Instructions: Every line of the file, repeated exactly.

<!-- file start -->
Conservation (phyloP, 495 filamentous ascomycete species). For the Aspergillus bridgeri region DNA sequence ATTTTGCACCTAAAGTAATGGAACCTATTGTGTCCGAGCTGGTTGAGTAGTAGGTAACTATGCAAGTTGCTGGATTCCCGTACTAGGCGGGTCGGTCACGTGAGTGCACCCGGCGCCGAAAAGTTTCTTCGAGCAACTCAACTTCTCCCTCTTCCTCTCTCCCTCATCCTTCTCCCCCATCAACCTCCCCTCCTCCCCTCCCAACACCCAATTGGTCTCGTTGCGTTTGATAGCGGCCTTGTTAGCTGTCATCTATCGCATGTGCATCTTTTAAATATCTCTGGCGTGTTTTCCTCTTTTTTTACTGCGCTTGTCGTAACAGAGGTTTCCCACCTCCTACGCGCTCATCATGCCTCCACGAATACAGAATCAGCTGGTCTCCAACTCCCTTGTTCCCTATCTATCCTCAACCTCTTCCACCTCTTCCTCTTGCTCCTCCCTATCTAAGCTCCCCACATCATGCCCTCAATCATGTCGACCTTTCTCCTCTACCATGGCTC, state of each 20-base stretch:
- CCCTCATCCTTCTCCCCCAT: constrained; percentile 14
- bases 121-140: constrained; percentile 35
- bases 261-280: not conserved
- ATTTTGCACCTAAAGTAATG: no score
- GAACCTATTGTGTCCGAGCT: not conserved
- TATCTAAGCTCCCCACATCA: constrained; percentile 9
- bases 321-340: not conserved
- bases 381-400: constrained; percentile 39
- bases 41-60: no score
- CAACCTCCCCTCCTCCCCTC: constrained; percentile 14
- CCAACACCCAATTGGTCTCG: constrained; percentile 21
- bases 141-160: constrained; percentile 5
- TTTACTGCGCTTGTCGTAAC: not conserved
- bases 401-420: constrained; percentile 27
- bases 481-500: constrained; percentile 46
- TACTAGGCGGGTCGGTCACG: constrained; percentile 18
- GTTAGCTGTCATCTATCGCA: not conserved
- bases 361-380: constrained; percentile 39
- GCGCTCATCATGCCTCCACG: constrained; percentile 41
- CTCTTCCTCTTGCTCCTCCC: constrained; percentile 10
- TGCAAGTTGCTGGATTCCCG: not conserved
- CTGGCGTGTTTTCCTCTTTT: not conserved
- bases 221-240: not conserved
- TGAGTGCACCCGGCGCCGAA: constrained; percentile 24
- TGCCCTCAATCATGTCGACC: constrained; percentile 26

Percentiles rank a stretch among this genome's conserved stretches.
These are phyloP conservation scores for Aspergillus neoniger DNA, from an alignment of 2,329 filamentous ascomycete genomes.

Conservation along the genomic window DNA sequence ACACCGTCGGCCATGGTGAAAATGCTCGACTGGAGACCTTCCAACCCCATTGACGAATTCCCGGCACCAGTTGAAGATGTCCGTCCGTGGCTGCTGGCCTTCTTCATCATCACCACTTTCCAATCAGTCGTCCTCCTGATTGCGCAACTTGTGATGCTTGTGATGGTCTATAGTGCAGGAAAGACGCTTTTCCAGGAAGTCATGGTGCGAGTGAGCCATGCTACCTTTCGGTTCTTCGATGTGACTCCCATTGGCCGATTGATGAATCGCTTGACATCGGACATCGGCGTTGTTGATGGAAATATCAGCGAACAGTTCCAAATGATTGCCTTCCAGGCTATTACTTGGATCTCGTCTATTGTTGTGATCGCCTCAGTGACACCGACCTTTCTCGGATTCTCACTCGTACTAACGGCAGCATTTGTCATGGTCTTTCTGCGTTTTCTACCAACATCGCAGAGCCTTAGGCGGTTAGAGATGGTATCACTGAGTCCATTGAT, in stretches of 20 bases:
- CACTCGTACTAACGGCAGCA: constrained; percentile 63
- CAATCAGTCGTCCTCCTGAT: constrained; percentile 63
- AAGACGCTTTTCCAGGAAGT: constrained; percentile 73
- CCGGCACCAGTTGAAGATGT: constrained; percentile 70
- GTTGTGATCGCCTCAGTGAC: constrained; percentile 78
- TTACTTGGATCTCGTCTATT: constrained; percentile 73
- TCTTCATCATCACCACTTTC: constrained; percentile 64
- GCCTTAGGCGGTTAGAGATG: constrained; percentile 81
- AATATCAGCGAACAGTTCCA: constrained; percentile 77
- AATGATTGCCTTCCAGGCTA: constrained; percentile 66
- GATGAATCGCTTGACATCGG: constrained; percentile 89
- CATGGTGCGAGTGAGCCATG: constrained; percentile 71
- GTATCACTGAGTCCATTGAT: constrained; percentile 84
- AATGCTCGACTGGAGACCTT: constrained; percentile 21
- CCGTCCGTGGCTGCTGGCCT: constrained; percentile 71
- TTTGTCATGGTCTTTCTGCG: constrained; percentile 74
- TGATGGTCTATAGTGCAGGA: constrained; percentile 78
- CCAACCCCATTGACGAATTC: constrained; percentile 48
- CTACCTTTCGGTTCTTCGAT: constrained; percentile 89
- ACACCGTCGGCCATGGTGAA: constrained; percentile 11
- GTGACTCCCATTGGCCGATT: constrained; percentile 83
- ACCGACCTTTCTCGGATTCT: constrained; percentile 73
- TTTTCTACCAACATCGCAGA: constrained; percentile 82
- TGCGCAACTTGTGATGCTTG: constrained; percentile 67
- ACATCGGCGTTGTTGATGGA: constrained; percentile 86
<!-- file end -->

Conservation (phyloP, 495 filamentous ascomycete species). For the Aspergillus bridgeri region DNA sequence ATTTTGCACCTAAAGTAATGGAACCTATTGTGTCCGAGCTGGTTGAGTAGTAGGTAACTATGCAAGTTGCTGGATTCCCGTACTAGGCGGGTCGGTCACGTGAGTGCACCCGGCGCCGAAAAGTTTCTTCGAGCAACTCAACTTCTCCCTCTTCCTCTCTCCCTCATCCTTCTCCCCCATCAACCTCCCCTCCTCCCCTCCCAACACCCAATTGGTCTCGTTGCGTTTGATAGCGGCCTTGTTAGCTGTCATCTATCGCATGTGCATCTTTTAAATATCTCTGGCGTGTTTTCCTCTTTTTTTACTGCGCTTGTCGTAACAGAGGTTTCCCACCTCCTACGCGCTCATCATGCCTCCACGAATACAGAATCAGCTGGTCTCCAACTCCCTTGTTCCCTATCTATCCTCAACCTCTTCCACCTCTTCCTCTTGCTCCTCCCTATCTAAGCTCCCCACATCATGCCCTCAATCATGTCGACCTTTCTCCTCTACCATGGCTC, state of each 20-base stretch:
- CCCTCATCCTTCTCCCCCAT: constrained; percentile 14
- bases 121-140: constrained; percentile 35
- bases 261-280: not conserved
- ATTTTGCACCTAAAGTAATG: no score
- GAACCTATTGTGTCCGAGCT: not conserved
- TATCTAAGCTCCCCACATCA: constrained; percentile 9
- bases 321-340: not conserved
- bases 381-400: constrained; percentile 39
- bases 41-60: no score
- CAACCTCCCCTCCTCCCCTC: constrained; percentile 14
- CCAACACCCAATTGGTCTCG: constrained; percentile 21
- bases 141-160: constrained; percentile 5
- TTTACTGCGCTTGTCGTAAC: not conserved
- bases 401-420: constrained; percentile 27
- bases 481-500: constrained; percentile 46
- TACTAGGCGGGTCGGTCACG: constrained; percentile 18
- GTTAGCTGTCATCTATCGCA: not conserved
- bases 361-380: constrained; percentile 39
- GCGCTCATCATGCCTCCACG: constrained; percentile 41
- CTCTTCCTCTTGCTCCTCCC: constrained; percentile 10
- TGCAAGTTGCTGGATTCCCG: not conserved
- CTGGCGTGTTTTCCTCTTTT: not conserved
- bases 221-240: not conserved
- TGAGTGCACCCGGCGCCGAA: constrained; percentile 24
- TGCCCTCAATCATGTCGACC: constrained; percentile 26

Percentiles rank a stretch among this genome's conserved stretches.
These are phyloP conservation scores for Aspergillus neoniger DNA, from an alignment of 2,329 filamentous ascomycete genomes.

Conservation along the genomic window DNA sequence ACACCGTCGGCCATGGTGAAAATGCTCGACTGGAGACCTTCCAACCCCATTGACGAATTCCCGGCACCAGTTGAAGATGTCCGTCCGTGGCTGCTGGCCTTCTTCATCATCACCACTTTCCAATCAGTCGTCCTCCTGATTGCGCAACTTGTGATGCTTGTGATGGTCTATAGTGCAGGAAAGACGCTTTTCCAGGAAGTCATGGTGCGAGTGAGCCATGCTACCTTTCGGTTCTTCGATGTGACTCCCATTGGCCGATTGATGAATCGCTTGACATCGGACATCGGCGTTGTTGATGGAAATATCAGCGAACAGTTCCAAATGATTGCCTTCCAGGCTATTACTTGGATCTCGTCTATTGTTGTGATCGCCTCAGTGACACCGACCTTTCTCGGATTCTCACTCGTACTAACGGCAGCATTTGTCATGGTCTTTCTGCGTTTTCTACCAACATCGCAGAGCCTTAGGCGGTTAGAGATGGTATCACTGAGTCCATTGAT, in stretches of 20 bases:
- CACTCGTACTAACGGCAGCA: constrained; percentile 63
- CAATCAGTCGTCCTCCTGAT: constrained; percentile 63
- AAGACGCTTTTCCAGGAAGT: constrained; percentile 73
- CCGGCACCAGTTGAAGATGT: constrained; percentile 70
- GTTGTGATCGCCTCAGTGAC: constrained; percentile 78
- TTACTTGGATCTCGTCTATT: constrained; percentile 73
- TCTTCATCATCACCACTTTC: constrained; percentile 64
- GCCTTAGGCGGTTAGAGATG: constrained; percentile 81
- AATATCAGCGAACAGTTCCA: constrained; percentile 77
- AATGATTGCCTTCCAGGCTA: constrained; percentile 66
- GATGAATCGCTTGACATCGG: constrained; percentile 89
- CATGGTGCGAGTGAGCCATG: constrained; percentile 71
- GTATCACTGAGTCCATTGAT: constrained; percentile 84
- AATGCTCGACTGGAGACCTT: constrained; percentile 21
- CCGTCCGTGGCTGCTGGCCT: constrained; percentile 71
- TTTGTCATGGTCTTTCTGCG: constrained; percentile 74
- TGATGGTCTATAGTGCAGGA: constrained; percentile 78
- CCAACCCCATTGACGAATTC: constrained; percentile 48
- CTACCTTTCGGTTCTTCGAT: constrained; percentile 89
- ACACCGTCGGCCATGGTGAA: constrained; percentile 11
- GTGACTCCCATTGGCCGATT: constrained; percentile 83
- ACCGACCTTTCTCGGATTCT: constrained; percentile 73
- TTTTCTACCAACATCGCAGA: constrained; percentile 82
- TGCGCAACTTGTGATGCTTG: constrained; percentile 67
- ACATCGGCGTTGTTGATGGA: constrained; percentile 86